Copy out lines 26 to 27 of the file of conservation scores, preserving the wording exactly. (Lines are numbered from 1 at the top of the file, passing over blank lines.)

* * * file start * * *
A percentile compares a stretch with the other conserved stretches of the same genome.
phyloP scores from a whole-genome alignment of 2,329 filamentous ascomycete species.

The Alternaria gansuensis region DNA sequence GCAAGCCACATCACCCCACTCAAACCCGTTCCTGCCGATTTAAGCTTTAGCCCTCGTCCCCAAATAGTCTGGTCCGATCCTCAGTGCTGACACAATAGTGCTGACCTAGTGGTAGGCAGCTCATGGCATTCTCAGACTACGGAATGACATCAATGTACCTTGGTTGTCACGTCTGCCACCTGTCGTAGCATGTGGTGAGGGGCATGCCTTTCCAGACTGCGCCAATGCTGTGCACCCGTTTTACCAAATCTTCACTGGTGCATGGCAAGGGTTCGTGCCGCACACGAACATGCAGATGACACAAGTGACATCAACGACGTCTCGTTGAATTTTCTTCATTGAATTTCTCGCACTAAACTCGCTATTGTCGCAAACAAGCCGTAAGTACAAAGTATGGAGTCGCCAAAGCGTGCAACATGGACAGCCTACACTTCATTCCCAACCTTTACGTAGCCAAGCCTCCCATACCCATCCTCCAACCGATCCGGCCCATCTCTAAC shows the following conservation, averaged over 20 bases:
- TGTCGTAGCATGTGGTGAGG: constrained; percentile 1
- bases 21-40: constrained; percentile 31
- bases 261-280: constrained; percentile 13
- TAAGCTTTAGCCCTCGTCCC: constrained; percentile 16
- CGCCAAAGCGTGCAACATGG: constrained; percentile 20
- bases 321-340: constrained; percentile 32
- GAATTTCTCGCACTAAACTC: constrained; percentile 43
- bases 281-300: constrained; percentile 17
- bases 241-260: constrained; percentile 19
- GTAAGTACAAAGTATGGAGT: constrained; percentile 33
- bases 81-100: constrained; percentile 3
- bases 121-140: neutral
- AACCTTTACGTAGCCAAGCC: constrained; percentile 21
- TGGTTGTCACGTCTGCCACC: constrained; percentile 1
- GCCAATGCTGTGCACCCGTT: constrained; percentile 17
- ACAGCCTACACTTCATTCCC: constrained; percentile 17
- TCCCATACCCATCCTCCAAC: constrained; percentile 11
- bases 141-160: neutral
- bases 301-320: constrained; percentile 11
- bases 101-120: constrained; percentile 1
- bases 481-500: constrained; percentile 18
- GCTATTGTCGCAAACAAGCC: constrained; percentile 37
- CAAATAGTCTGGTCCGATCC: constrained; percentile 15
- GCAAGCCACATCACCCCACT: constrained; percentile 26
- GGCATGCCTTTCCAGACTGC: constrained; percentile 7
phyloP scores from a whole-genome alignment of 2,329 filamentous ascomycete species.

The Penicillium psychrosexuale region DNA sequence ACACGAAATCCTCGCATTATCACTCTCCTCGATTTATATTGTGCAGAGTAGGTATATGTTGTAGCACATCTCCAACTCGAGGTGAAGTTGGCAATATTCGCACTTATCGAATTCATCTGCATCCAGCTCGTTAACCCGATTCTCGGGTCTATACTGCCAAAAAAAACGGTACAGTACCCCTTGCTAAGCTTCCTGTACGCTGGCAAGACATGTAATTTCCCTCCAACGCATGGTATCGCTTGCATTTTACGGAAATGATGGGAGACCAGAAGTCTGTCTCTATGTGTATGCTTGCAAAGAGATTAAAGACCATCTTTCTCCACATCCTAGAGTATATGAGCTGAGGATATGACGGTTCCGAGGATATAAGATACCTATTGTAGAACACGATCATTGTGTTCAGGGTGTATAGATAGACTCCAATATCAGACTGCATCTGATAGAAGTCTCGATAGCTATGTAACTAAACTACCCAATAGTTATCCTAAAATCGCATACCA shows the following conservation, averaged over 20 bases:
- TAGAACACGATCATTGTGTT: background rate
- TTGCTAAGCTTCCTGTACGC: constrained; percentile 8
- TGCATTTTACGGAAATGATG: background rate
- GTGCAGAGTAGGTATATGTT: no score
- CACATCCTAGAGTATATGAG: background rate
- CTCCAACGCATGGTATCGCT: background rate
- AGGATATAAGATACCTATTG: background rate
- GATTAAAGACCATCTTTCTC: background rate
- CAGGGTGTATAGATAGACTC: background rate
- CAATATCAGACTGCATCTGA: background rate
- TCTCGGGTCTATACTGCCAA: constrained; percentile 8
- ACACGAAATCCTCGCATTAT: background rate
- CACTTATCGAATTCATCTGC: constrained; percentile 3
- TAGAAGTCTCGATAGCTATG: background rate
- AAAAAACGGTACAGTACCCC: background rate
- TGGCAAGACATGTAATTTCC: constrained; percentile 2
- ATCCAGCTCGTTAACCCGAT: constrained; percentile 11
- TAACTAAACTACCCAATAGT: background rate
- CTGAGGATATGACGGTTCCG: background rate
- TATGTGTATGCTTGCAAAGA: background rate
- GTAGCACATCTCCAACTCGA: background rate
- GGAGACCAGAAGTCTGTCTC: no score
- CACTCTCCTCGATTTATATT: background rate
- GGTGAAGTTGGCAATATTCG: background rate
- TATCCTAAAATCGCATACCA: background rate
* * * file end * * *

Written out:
- CAAATAGTCTGGTCCGATCC: constrained; percentile 15
- GCAAGCCACATCACCCCACT: constrained; percentile 26